The wars in Afghanistan and Iraq. Dependence on expensive foreign oil. Challenging diplomacy with nuclear-armed countries.
America's next president needs a strong vision and stronger will to tackle these formidable tasks and those that lie ahead.
Which candidate is best equipped to meet these challenges?
A panel of top advisers to the Republican and Democratic presidential nominees addresses each candidate's plan to improve our international security- The Commonwealth Club of California
Michael A. McFaul is Peter and Helen Bing Senior Fellow at the Hoover Institution and associate professor of political science at Stanford University.
Before joining the Stanford faculty in 1995, he worked for two years as a senior associate in residence at the Carnegie Moscow Center. McFaul is also research associate at the Center for International Security and Cooperation and the Center for Democracy, Development, and the Rule of Law, both at Stanford, and senior advisor to the National Democratic Institute.
He serves on the board of directors of the Eurasia Foundation, Firebird Fund, International Forum for Democratic Studies of the National Endowment for Democracy, Institute of Social and Political Studies, Center for Civil Society International, and Institute for Corporate Governance and Law; the steering committee for the Europe and Eurasia division of Human Rights Watch, and the editorial boards of Current History, Journal of Democracy, Demokratizatsiya, and Perspectives on European Politics and Society.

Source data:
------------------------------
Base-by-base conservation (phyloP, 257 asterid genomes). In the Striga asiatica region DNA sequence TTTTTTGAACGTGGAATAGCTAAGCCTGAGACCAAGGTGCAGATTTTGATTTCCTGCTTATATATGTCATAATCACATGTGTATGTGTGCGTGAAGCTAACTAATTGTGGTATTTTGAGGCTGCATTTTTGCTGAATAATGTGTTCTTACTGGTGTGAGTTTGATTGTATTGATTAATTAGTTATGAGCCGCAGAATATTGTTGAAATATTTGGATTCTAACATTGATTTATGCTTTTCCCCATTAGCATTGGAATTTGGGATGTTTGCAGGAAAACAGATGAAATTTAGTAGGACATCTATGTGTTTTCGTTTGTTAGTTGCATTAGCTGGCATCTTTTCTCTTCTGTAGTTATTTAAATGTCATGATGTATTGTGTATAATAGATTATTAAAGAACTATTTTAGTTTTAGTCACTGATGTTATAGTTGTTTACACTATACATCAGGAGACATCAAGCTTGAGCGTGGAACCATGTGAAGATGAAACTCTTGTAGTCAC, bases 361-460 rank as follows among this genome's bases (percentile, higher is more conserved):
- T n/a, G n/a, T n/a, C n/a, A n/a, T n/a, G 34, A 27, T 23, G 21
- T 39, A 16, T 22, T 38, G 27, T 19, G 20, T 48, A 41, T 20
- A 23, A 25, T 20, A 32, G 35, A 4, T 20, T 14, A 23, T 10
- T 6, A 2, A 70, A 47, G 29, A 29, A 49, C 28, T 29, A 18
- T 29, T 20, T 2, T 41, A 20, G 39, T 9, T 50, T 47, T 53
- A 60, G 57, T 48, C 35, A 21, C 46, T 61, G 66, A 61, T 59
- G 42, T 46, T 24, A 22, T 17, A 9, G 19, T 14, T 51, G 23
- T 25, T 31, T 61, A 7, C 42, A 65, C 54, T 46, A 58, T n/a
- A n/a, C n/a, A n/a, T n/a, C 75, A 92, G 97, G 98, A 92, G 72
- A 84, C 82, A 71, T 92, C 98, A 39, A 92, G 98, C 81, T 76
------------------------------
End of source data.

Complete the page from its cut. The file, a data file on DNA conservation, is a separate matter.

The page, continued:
He has served as a consultant for numerous companies and government agencies.
Robert James Woolsey
R. James Woolsey is chairman of Woolsey Partners LLC and former United States Director of Central Intelligence, heading the Central Intelligence Agency and the U.S. Intelligence Community.
Specializing in a range of alternative energy and security issues, Woolsey serves in various capacities at VantagePoint Venture Partners, Paladin Capital Group and the law firm Goodwin Procter. Previously, he was a vice president and officer of Booz Allen Hamilton, and a partner at the law firm Shea & Gardner (now Goodwin Procter) in Washington, D.C., where he practiced for 22 years in the fields of civil litigation, arbitration and mediation.
Including his Central Intelligence tenure, Woolsey served in the U.S. government on five different occasions, holding presidential appointments in two Republican and two Democratic administrations. He was ambassador to the Negotiation on Conventional Armed Forces in Europe, under secretary of the Navy, general counsel to the U.S. Senate Committee on Armed Services and part-time delegate at large to the U.S.–Soviet Strategic Arms Reduction Talks (START) and Nuclear and Space Arms Talks (NST). As an officer in the U.S. Army, he was an adviser on the U.S. delegation to the Strategic Arms Limitation Talks (SALT I).
Woolsey serves on a range of government, corporate, and nonprofit advisory boards, chairing several, and has served in the past as a member of boards of directors of a number of publicly and privately held companies, generally in fields related to technology and security. He is a frequent contributor of articles to major publications, and gives public speeches and media interviews on the subjects of foreign affairs, defense, energy, and intelligence. Having received his bachelor's degree from Stanford University, Woolsey earned a master's degree at Oxford University as a Rhodes Scholar, and a law degree from Yale Law School.